I don’t know about you, but doing sales or advertising never excited me. Some people are great at it. Alas, I am not. However, by running my own business, if I want to be successful, I have market myself.
It feels like business and brand marketing has gotten so much more complicated lately: there’s SEO, Facebook, Pinterest, Google Plus… it just doesn’t end. If you’re anything like me, a person that doesn’t specialize in marketing, it all feels like a big, confusing maze. For example, one question I’ve been asking for a long time: when is the best time for me to post on Facebook so that I can reach the biggest chunk of my audience? Luckily, Facebook recently updated their analytics to give us some insight into that, and I’d like to show you how you can find this information.
Much like anything else, you have to know your customers, and their Facebook habits, in order to get their eye-balls. Moms of small kids will check-in Facebook at different times of day than High School seniors. This is why, to know your audience, you have to use your own data.
Follow along with the steps outlined below and you should have some good data in about 2 minutes.
Before we get started, here’s what you need:
- access to your business Facebook page. If you don’t have a business page, and instead are using a personal page for your posts, I’m sorry to say, Facebook just doesn’t provide any analytical data for you at this time.
- at least a couple of dozen followers to your page.
Ready? Here we go!
1. Open you Facebook business page. A preview of your Facebook insights should appear toward the top of the page. Click on the ‘See All’ link in the upper right corner of that box.
2. In the upper left navigation click on “Posts”.
3. You will see a secondary navigation menu appear. Click on “When Your Fans Are Online”.
4. You will now see two graphs:
The top illustrates the distribution of your fans and seeing posts, during the course of a week. It’s important to know that this is when your fans are browsing around Facebook, in general, not just when they visit your page. For me, you can see that Mondays and Wednesdays have the highest numbers. So I’m more likely to want to post on a Monday or Wednesday and stay away from Saturday posts.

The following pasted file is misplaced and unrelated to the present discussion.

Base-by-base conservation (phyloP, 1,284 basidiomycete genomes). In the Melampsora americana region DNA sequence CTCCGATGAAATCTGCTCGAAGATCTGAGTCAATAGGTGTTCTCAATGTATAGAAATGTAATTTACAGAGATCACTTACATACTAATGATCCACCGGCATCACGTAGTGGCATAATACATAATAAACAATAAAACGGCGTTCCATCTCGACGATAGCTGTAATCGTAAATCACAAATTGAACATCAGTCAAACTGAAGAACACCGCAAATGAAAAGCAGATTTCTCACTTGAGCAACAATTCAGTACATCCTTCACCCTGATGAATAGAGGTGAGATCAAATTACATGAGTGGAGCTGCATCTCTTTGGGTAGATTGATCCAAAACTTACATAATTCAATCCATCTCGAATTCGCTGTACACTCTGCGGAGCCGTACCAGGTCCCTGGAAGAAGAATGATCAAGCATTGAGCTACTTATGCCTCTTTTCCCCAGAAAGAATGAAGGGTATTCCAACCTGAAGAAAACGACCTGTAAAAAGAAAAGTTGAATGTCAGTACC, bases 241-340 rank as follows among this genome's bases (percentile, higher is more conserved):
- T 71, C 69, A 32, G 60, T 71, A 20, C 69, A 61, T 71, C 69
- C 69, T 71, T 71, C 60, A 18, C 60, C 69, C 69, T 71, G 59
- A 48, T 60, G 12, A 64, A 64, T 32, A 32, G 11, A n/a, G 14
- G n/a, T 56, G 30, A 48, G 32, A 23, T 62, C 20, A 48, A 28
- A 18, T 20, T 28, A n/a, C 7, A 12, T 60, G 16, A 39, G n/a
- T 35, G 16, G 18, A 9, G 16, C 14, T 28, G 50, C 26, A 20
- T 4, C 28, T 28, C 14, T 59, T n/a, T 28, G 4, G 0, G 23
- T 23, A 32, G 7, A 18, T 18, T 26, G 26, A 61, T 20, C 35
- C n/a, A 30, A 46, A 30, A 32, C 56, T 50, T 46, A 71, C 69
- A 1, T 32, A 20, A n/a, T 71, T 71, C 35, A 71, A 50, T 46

The bottom graph illustrates the Facebook post views over a 24 hour period. There’s a sharp decline after 9pm, and it stays pretty low until 8am the next day… on average. From looking at this graph, it appears that the most Facebook post reads happen between 2pm-3pm, and while it dips a bit at 3, it stays pretty steady until 9pm. From this, I would want to schedule my posts just a little shy of 2pm.
But it doesn’t end there!!!
5. Click on any of the day bar graph boxes. Observe the blue line drawn over the average hourly graph. This shows you, what the hourly visit rate was for that Tuesday. If I continue hovering over all the remaining days of the week, I can identify the day and hour that most of my fans were online and reading posts.
That’s it! It’s really that simple. This is how you can decide when to publish your important Facebook posts.
A few notes:
- This data is only available for the previous 7 days. The past week might not be a good example of an average week for you. To know what happens over a longer period time, you’ll want to record and re-examine this data weekly.
- As your fan base increases, or your target customer demographic changes, re-evaluate your results. You have to stay current!
- If you want to know, historically, what YOUR most successful posts have been, you can also take advantage of the “Export Data” functionality.
So there you have it. I hope this provides you some Facebook insights.
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I am a lifestyle photographer based out of the California Bay Area. My favorite part of photography is capturing the little moments in time and telling a story. I love preserving hugs and the laughter from a joke. Working as a photographer has allowed me to express both my creativity, as well as my nerdy nature, working to understand how a business becomes successful. You can win me over with a good slice of Tiramisu, a casual get-together amongst friends, or an invitation to fly at an indoor wind-tunnel.